As reported recently by The Guardian, scientists have discovered a fungus that appears to turn carpenter ants (Camponotus leonardi) into zombies.
The fungus latches onto the ants as they cross the forest floor. It grows inside the ants and releases chemicals that take control of their brains, leading some of the ants to wander away to find fresh leaves, while others fall from their tree-top havens to leaves closer to the ground.
The Guardian describes the last stages of the infected ants’ lives:
The final stage of the parasitic death sentence is the most macabre. In their last hours, infected ants move towards the underside of the leaf they are on and lock their mandibles in a "death grip" around the central vein, immobilising themselves and locking the fungus in position.Once the ant is dead, the fungus sprouts from its head, producing a pod of spores that can infect other ants.
Until recently it had been thought that the brain-altering and eventually fatal effects of this fungus were to be found only in carpenter ants.
Alarmingly, however, it appears that the fungus has mutated and is now affecting humans.
Experts noticed last week that, after a lengthy period of seemingly irrational and contradictory statements and policy positions, the five members of the ACT caucus begin to display signs of the terrible illness.
Some of those signs indicate that the disease may be in its final stages.
“The symptoms were there all along,” said Francis Glodwing, an entomologist and specialist in ant species. “Some of the caucus members have been acting weirdly for quite a few years. But we just assumed they were a bunch of regular nutjobs, and not actually infected."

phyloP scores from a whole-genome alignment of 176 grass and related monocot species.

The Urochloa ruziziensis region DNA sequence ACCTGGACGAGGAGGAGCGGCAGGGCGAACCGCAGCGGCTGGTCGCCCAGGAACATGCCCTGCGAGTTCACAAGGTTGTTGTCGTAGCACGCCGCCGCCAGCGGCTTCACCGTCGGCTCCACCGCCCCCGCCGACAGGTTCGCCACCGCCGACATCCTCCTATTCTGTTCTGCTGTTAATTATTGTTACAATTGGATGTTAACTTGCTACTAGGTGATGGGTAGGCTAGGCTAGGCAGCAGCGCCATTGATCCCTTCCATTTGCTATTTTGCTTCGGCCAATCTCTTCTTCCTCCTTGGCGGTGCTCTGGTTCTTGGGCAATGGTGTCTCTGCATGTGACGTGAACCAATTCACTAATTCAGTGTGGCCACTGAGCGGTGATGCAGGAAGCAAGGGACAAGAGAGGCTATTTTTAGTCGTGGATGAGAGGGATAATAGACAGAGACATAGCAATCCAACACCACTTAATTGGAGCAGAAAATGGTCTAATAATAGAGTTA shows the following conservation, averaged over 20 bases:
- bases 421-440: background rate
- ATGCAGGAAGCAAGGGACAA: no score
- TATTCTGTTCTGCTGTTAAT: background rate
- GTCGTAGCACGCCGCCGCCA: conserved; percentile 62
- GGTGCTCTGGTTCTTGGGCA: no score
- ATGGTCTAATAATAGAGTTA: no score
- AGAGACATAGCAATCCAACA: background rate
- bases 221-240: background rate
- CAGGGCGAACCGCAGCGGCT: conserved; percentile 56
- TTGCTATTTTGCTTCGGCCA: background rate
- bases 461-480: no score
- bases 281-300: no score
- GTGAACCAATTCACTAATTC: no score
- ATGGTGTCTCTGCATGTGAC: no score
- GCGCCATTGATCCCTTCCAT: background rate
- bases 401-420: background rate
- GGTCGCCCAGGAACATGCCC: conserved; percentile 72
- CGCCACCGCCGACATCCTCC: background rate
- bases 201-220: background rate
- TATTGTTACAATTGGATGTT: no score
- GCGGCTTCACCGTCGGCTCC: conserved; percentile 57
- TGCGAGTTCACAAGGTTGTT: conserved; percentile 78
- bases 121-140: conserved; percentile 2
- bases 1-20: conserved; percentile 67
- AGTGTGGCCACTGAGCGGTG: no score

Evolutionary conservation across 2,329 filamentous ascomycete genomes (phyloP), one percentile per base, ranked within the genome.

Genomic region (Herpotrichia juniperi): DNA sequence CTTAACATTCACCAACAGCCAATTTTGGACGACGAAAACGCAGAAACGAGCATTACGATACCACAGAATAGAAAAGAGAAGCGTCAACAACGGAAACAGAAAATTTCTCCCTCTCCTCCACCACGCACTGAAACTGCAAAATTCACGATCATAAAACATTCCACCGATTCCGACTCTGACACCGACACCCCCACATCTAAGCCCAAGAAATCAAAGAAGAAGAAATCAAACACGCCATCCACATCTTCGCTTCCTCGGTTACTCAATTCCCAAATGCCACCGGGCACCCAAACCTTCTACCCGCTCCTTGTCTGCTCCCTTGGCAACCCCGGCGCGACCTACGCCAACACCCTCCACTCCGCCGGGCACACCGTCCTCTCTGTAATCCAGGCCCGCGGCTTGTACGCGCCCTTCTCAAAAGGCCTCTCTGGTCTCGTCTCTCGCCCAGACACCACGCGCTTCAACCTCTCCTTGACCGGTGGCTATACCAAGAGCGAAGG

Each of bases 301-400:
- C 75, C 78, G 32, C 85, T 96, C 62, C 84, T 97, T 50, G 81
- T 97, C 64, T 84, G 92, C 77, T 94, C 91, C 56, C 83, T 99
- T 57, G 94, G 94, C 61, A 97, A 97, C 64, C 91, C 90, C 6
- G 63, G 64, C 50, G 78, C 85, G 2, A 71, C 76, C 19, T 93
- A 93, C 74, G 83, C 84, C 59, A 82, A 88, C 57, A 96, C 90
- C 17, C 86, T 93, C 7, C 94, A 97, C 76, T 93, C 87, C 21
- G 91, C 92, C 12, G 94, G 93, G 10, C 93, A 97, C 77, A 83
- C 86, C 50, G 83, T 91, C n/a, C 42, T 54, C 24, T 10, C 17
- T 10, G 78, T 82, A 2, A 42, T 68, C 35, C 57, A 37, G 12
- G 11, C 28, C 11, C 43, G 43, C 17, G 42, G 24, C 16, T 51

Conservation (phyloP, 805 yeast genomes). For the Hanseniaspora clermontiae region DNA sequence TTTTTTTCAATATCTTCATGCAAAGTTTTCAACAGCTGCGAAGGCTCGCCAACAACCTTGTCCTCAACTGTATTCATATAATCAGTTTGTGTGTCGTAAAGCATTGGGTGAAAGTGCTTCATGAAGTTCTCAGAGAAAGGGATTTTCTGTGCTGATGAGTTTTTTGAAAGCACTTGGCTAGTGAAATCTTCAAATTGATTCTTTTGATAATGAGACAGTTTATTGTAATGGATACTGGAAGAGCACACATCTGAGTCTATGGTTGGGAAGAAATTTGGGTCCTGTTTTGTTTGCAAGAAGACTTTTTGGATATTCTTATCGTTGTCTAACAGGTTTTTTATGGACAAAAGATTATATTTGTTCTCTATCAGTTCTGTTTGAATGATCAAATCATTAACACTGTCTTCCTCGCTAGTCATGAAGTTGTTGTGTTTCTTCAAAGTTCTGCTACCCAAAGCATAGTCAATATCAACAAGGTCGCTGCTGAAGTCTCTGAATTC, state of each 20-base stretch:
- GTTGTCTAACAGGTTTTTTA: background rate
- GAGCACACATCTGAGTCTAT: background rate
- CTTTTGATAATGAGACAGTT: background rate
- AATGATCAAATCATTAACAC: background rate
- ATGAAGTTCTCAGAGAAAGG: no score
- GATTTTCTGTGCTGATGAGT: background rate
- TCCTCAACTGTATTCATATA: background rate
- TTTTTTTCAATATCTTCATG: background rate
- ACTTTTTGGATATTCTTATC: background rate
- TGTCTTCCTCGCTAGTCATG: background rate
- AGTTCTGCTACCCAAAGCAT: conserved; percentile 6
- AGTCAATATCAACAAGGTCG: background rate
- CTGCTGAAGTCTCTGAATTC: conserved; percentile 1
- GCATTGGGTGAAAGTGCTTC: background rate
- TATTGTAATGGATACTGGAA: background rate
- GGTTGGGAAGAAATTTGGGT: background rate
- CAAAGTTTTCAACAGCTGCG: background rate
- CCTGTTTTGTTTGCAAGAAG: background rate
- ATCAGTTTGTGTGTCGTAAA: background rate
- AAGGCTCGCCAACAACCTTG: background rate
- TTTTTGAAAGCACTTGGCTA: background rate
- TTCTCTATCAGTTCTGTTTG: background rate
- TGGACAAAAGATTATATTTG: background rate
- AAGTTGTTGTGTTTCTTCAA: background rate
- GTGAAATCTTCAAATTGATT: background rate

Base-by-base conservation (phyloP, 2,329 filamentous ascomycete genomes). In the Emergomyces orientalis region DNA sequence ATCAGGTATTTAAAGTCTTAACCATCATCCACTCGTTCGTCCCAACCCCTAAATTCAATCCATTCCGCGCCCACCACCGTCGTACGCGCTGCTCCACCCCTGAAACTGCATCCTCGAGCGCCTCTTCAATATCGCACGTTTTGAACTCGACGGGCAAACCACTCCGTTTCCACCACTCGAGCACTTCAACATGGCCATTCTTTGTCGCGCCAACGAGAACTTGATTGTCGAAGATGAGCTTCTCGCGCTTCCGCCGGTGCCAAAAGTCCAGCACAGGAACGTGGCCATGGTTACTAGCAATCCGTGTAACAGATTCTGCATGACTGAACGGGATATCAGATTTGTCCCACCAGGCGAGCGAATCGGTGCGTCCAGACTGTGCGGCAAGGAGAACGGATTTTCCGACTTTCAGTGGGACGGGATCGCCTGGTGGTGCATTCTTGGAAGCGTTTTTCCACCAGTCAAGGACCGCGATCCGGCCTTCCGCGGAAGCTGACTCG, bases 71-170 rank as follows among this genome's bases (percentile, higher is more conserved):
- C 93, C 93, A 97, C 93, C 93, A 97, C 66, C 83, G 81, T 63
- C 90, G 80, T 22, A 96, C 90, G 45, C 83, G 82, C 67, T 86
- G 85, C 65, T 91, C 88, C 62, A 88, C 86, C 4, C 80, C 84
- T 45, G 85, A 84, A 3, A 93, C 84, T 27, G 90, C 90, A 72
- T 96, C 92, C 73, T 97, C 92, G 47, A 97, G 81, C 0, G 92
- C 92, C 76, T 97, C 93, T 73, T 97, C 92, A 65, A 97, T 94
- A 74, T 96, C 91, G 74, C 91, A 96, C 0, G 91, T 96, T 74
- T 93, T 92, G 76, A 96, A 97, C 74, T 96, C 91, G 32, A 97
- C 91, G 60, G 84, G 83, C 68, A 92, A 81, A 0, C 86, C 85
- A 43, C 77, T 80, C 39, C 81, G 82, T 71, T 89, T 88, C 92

Mr Glodwing said it now appears the fungus can live for years inside the human brain before killing the host.
“In the case of Roger Douglas, there were signs over twenty years ago that his brain wasn’t functioning properly. That’s when the first zombie-like symptoms may have begun to manifest themselves. His leaving the Labour Party to obsessively pursue laughable and nonsensical economic policies can be compared with the infected carpenter ant abandoning its colony and locking its mandibles into a leaf in a different part of the tree.
“I wish we had seen the signs earlier.”
Doctors now hold grave fears for the five members of the ACT caucus. Their behaviour has become increasingly inexplicable, and there are fears that their public tearing and clawing at each other may be the first signs of the dreadful “death grip” seen in the ants.
The carpet-chewing and mouth-frothing associated with ACT policies on law and order, welfare reform, and government spending also indicate that the fungus may have infected the wider party membership.
A graphic illustration of the the effects of the fungus. ACT MP John Boscawen is pictured